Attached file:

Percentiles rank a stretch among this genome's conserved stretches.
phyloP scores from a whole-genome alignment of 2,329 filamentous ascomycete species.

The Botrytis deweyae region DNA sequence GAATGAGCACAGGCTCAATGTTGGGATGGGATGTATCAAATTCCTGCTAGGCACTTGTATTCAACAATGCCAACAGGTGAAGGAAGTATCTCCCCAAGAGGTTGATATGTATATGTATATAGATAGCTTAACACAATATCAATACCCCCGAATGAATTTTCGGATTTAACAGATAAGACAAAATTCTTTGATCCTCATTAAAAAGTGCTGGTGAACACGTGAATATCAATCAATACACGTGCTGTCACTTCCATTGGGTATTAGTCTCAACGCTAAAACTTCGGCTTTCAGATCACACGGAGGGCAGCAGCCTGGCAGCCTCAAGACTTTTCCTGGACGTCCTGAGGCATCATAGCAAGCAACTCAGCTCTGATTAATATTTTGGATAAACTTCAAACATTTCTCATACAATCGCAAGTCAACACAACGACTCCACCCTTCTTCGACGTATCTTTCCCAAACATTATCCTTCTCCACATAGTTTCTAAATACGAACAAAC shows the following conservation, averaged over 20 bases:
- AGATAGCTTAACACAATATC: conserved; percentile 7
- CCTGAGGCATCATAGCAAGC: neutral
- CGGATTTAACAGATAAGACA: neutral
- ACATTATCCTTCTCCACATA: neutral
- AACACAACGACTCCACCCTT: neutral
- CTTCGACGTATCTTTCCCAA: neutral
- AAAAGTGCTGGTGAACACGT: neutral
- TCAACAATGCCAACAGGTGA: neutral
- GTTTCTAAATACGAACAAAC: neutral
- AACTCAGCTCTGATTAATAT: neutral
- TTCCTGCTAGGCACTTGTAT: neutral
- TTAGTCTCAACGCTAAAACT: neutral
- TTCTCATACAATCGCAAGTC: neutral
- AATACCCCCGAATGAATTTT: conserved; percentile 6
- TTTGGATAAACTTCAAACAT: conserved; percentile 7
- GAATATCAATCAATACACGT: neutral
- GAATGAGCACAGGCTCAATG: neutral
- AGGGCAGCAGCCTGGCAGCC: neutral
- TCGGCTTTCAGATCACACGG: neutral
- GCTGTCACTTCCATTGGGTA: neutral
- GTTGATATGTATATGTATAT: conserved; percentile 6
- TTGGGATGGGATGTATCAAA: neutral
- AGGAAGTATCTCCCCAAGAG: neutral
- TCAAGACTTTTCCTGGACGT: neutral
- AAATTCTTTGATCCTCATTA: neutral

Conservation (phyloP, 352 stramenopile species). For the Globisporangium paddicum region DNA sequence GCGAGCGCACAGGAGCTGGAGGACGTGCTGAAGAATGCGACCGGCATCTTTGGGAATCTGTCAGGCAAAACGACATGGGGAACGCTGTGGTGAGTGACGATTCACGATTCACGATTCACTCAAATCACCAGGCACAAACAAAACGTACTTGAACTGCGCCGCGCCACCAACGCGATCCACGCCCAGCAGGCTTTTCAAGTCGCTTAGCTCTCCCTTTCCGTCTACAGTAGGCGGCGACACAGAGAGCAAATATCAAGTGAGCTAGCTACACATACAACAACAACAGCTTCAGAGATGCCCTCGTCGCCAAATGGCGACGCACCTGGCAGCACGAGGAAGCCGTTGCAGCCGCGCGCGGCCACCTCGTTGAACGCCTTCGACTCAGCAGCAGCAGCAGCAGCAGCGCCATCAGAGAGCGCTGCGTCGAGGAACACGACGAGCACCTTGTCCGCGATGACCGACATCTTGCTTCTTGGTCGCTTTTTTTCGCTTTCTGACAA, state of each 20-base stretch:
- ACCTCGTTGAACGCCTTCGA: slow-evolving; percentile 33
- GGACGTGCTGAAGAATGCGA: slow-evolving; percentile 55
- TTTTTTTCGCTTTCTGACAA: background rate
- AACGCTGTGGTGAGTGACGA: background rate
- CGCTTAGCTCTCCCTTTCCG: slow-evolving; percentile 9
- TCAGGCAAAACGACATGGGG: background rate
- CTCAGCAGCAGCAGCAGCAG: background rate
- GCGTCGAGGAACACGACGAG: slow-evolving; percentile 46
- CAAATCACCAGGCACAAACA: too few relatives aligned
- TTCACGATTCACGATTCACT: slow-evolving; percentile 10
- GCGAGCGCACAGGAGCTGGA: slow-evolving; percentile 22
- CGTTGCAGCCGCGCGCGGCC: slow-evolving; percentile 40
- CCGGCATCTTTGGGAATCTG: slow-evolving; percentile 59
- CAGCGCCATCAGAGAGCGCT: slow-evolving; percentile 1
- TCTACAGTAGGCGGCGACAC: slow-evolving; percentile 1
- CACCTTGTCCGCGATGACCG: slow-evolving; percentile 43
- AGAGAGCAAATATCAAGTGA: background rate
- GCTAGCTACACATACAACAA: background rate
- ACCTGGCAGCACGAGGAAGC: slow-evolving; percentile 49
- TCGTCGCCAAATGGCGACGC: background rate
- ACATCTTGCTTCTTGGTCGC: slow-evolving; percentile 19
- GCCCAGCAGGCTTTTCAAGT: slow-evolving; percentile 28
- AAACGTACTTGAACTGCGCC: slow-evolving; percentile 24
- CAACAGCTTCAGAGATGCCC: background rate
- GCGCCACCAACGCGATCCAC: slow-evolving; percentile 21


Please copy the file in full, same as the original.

Percentiles rank a stretch among this genome's conserved stretches.
phyloP scores from a whole-genome alignment of 2,329 filamentous ascomycete species.

The Botrytis deweyae region DNA sequence GAATGAGCACAGGCTCAATGTTGGGATGGGATGTATCAAATTCCTGCTAGGCACTTGTATTCAACAATGCCAACAGGTGAAGGAAGTATCTCCCCAAGAGGTTGATATGTATATGTATATAGATAGCTTAACACAATATCAATACCCCCGAATGAATTTTCGGATTTAACAGATAAGACAAAATTCTTTGATCCTCATTAAAAAGTGCTGGTGAACACGTGAATATCAATCAATACACGTGCTGTCACTTCCATTGGGTATTAGTCTCAACGCTAAAACTTCGGCTTTCAGATCACACGGAGGGCAGCAGCCTGGCAGCCTCAAGACTTTTCCTGGACGTCCTGAGGCATCATAGCAAGCAACTCAGCTCTGATTAATATTTTGGATAAACTTCAAACATTTCTCATACAATCGCAAGTCAACACAACGACTCCACCCTTCTTCGACGTATCTTTCCCAAACATTATCCTTCTCCACATAGTTTCTAAATACGAACAAAC shows the following conservation, averaged over 20 bases:
- AGATAGCTTAACACAATATC: conserved; percentile 7
- CCTGAGGCATCATAGCAAGC: neutral
- CGGATTTAACAGATAAGACA: neutral
- ACATTATCCTTCTCCACATA: neutral
- AACACAACGACTCCACCCTT: neutral
- CTTCGACGTATCTTTCCCAA: neutral
- AAAAGTGCTGGTGAACACGT: neutral
- TCAACAATGCCAACAGGTGA: neutral
- GTTTCTAAATACGAACAAAC: neutral
- AACTCAGCTCTGATTAATAT: neutral
- TTCCTGCTAGGCACTTGTAT: neutral
- TTAGTCTCAACGCTAAAACT: neutral
- TTCTCATACAATCGCAAGTC: neutral
- AATACCCCCGAATGAATTTT: conserved; percentile 6
- TTTGGATAAACTTCAAACAT: conserved; percentile 7
- GAATATCAATCAATACACGT: neutral
- GAATGAGCACAGGCTCAATG: neutral
- AGGGCAGCAGCCTGGCAGCC: neutral
- TCGGCTTTCAGATCACACGG: neutral
- GCTGTCACTTCCATTGGGTA: neutral
- GTTGATATGTATATGTATAT: conserved; percentile 6
- TTGGGATGGGATGTATCAAA: neutral
- AGGAAGTATCTCCCCAAGAG: neutral
- TCAAGACTTTTCCTGGACGT: neutral
- AAATTCTTTGATCCTCATTA: neutral

Conservation (phyloP, 352 stramenopile species). For the Globisporangium paddicum region DNA sequence GCGAGCGCACAGGAGCTGGAGGACGTGCTGAAGAATGCGACCGGCATCTTTGGGAATCTGTCAGGCAAAACGACATGGGGAACGCTGTGGTGAGTGACGATTCACGATTCACGATTCACTCAAATCACCAGGCACAAACAAAACGTACTTGAACTGCGCCGCGCCACCAACGCGATCCACGCCCAGCAGGCTTTTCAAGTCGCTTAGCTCTCCCTTTCCGTCTACAGTAGGCGGCGACACAGAGAGCAAATATCAAGTGAGCTAGCTACACATACAACAACAACAGCTTCAGAGATGCCCTCGTCGCCAAATGGCGACGCACCTGGCAGCACGAGGAAGCCGTTGCAGCCGCGCGCGGCCACCTCGTTGAACGCCTTCGACTCAGCAGCAGCAGCAGCAGCAGCGCCATCAGAGAGCGCTGCGTCGAGGAACACGACGAGCACCTTGTCCGCGATGACCGACATCTTGCTTCTTGGTCGCTTTTTTTCGCTTTCTGACAA, state of each 20-base stretch:
- ACCTCGTTGAACGCCTTCGA: slow-evolving; percentile 33
- GGACGTGCTGAAGAATGCGA: slow-evolving; percentile 55
- TTTTTTTCGCTTTCTGACAA: background rate
- AACGCTGTGGTGAGTGACGA: background rate
- CGCTTAGCTCTCCCTTTCCG: slow-evolving; percentile 9
- TCAGGCAAAACGACATGGGG: background rate
- CTCAGCAGCAGCAGCAGCAG: background rate
- GCGTCGAGGAACACGACGAG: slow-evolving; percentile 46
- CAAATCACCAGGCACAAACA: too few relatives aligned
- TTCACGATTCACGATTCACT: slow-evolving; percentile 10
- GCGAGCGCACAGGAGCTGGA: slow-evolving; percentile 22
- CGTTGCAGCCGCGCGCGGCC: slow-evolving; percentile 40
- CCGGCATCTTTGGGAATCTG: slow-evolving; percentile 59
- CAGCGCCATCAGAGAGCGCT: slow-evolving; percentile 1
- TCTACAGTAGGCGGCGACAC: slow-evolving; percentile 1
- CACCTTGTCCGCGATGACCG: slow-evolving; percentile 43
- AGAGAGCAAATATCAAGTGA: background rate
- GCTAGCTACACATACAACAA: background rate
- ACCTGGCAGCACGAGGAAGC: slow-evolving; percentile 49
- TCGTCGCCAAATGGCGACGC: background rate
- ACATCTTGCTTCTTGGTCGC: slow-evolving; percentile 19
- GCCCAGCAGGCTTTTCAAGT: slow-evolving; percentile 28
- AAACGTACTTGAACTGCGCC: slow-evolving; percentile 24
- CAACAGCTTCAGAGATGCCC: background rate
- GCGCCACCAACGCGATCCAC: slow-evolving; percentile 21